A mobile switching center can be connected to a large number of base station controllers. At MSC 571, for instance, depending on the type of traffic, the traffic may be separated in that voice may be sent to Public Switched Telephone Network (“PSTN”) 582 through Gateway MSC (“GMSC”) 573, and/or data may be sent to SGSN 576, which then sends the data traffic to GGSN 578 for further forwarding.

When MSC 571 receives call traffic, for example, from BSC 566, it sends a query to a database hosted by SCP 572. The SCP 572 processes the request and issues a response to MSC 571 so that it may continue call processing as appropriate.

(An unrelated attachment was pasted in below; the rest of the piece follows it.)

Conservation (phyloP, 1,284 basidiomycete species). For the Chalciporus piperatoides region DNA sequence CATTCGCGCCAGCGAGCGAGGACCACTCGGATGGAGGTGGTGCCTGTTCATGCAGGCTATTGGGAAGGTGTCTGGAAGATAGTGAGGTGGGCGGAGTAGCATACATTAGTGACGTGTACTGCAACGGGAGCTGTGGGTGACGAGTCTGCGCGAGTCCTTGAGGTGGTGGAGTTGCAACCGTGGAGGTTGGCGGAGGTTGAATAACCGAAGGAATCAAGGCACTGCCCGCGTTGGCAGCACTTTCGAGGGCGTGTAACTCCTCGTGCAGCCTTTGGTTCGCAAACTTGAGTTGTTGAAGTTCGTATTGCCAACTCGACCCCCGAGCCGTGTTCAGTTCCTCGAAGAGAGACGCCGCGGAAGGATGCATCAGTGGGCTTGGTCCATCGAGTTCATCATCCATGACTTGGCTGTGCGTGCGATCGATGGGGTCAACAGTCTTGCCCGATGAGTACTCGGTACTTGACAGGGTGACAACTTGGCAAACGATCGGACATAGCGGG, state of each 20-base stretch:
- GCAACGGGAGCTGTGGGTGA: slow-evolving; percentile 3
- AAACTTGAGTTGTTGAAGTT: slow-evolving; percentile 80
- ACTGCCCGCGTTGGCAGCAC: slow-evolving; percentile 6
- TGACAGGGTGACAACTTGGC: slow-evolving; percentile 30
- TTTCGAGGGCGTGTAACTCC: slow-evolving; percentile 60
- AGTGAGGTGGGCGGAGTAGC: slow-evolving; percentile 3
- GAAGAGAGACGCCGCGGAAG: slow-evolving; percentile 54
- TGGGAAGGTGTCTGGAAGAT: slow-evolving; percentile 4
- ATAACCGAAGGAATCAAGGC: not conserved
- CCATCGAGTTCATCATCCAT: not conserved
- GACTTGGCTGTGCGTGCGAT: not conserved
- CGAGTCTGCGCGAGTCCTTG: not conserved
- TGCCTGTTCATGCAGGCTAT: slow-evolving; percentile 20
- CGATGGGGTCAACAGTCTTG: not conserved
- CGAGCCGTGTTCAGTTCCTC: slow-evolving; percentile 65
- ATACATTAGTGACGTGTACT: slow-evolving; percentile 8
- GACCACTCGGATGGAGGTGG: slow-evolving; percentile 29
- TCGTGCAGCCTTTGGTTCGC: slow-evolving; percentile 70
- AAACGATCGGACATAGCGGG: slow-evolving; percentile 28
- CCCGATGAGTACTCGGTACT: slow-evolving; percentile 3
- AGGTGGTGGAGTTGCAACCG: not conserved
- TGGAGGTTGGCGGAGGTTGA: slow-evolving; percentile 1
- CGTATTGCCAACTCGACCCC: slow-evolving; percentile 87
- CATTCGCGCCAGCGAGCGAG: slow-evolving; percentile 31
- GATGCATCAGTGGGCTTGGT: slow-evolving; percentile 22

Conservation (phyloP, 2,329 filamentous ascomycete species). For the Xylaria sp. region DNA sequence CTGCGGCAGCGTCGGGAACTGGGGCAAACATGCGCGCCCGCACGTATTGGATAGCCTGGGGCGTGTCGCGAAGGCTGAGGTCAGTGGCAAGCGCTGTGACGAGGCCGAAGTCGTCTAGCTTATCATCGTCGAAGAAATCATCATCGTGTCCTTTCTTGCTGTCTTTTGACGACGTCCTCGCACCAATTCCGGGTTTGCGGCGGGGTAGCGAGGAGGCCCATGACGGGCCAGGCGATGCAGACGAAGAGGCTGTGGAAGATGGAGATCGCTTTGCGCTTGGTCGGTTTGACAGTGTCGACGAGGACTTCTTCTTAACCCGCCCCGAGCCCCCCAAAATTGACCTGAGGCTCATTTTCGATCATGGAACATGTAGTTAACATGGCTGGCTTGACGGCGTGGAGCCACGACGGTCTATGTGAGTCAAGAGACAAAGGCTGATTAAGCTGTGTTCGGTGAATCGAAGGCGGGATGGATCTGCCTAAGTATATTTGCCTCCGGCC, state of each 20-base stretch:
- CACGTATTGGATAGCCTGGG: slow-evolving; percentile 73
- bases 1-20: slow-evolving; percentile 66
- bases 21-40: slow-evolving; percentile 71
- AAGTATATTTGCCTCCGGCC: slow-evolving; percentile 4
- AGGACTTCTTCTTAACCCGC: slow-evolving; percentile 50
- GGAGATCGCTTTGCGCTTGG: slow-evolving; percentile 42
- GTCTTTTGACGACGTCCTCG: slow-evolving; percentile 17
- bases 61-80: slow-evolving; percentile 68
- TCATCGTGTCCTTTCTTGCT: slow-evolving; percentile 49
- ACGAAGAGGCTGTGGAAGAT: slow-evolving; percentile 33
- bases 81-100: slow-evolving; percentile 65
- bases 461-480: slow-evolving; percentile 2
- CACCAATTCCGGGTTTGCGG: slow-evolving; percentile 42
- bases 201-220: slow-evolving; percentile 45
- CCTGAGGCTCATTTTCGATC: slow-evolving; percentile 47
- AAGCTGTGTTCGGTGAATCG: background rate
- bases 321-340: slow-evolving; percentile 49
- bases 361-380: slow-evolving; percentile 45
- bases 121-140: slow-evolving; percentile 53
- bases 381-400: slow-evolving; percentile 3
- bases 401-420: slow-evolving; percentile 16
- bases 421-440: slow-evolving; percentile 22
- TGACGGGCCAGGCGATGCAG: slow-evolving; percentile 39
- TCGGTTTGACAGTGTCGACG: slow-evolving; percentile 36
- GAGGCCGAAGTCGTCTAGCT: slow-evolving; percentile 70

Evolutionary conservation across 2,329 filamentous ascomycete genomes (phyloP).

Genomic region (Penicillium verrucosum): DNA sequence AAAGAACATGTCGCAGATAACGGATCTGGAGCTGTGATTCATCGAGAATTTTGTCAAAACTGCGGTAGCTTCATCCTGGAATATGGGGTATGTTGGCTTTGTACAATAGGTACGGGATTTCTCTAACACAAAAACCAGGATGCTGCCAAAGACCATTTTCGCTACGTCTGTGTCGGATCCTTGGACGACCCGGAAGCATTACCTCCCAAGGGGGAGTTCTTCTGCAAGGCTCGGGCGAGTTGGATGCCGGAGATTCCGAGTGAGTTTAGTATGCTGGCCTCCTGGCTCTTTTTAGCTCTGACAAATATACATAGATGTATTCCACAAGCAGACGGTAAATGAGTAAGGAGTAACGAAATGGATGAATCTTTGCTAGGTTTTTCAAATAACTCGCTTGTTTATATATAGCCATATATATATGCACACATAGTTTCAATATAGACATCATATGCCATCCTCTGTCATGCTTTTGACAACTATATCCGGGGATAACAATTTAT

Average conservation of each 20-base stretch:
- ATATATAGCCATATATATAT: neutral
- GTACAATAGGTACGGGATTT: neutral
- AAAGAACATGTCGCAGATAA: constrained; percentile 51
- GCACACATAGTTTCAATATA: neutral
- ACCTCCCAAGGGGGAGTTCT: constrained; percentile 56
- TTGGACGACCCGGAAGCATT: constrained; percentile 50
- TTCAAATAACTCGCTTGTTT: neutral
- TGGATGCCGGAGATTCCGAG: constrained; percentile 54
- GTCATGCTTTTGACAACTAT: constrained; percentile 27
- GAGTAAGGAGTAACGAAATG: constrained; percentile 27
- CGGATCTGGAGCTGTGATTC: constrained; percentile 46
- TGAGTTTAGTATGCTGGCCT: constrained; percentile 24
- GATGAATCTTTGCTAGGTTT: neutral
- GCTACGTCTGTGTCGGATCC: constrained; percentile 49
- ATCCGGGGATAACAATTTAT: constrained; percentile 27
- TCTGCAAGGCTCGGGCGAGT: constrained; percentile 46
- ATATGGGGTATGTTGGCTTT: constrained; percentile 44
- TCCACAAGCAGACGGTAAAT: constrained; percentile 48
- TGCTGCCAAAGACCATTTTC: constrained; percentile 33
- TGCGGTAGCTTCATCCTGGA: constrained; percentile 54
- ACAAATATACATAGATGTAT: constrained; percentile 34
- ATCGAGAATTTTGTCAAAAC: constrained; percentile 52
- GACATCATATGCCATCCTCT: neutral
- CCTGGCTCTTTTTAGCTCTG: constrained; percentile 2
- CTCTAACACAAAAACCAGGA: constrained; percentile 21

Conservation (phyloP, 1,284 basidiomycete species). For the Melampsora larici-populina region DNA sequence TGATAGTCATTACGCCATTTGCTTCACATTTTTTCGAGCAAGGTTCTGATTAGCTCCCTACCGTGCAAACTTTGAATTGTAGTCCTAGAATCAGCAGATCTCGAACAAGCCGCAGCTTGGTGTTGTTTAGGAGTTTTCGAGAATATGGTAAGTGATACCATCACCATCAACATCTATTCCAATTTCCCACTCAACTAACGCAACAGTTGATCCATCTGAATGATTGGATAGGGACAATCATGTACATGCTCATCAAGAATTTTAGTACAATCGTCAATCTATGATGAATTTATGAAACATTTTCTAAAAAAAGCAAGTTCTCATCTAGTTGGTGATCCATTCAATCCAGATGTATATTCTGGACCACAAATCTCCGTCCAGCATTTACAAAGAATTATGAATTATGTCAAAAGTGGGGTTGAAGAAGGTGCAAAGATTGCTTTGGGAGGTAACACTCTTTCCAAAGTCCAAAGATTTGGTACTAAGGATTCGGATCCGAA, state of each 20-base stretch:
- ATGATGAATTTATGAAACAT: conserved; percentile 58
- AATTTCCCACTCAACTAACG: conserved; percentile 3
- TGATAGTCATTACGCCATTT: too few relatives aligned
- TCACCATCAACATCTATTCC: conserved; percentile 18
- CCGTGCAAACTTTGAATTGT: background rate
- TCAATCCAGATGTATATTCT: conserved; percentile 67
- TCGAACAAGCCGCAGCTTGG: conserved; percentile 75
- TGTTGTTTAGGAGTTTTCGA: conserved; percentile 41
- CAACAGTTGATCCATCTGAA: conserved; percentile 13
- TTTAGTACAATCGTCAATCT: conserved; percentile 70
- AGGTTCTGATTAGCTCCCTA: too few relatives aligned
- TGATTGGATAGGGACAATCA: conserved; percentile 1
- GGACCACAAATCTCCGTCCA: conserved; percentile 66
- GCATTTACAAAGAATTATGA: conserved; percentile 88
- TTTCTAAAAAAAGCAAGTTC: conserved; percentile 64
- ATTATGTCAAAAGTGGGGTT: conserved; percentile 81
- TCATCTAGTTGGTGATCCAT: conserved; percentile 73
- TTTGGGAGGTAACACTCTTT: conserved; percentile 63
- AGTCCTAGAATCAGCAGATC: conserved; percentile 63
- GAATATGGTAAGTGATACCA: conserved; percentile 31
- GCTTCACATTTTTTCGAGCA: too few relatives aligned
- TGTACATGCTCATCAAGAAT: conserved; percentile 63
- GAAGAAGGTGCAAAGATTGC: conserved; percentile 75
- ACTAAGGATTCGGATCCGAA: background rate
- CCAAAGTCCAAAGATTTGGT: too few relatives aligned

The HLR 574 is a centralized database for users to register to the GPRS network. HLR 574 stores static information about the subscribers such as the International Mobile Subscriber Identity (“IMSI”), subscribed services, and a key for authenticating the subscriber. HLR 574 also stores dynamic subscriber information such as the current location of the mobile subscriber. Associated with HLR 574 is AuC 575. AuC 575 is a database that contains the algorithms for authenticating subscribers and includes the associated keys for encryption to safeguard the user input for authentication.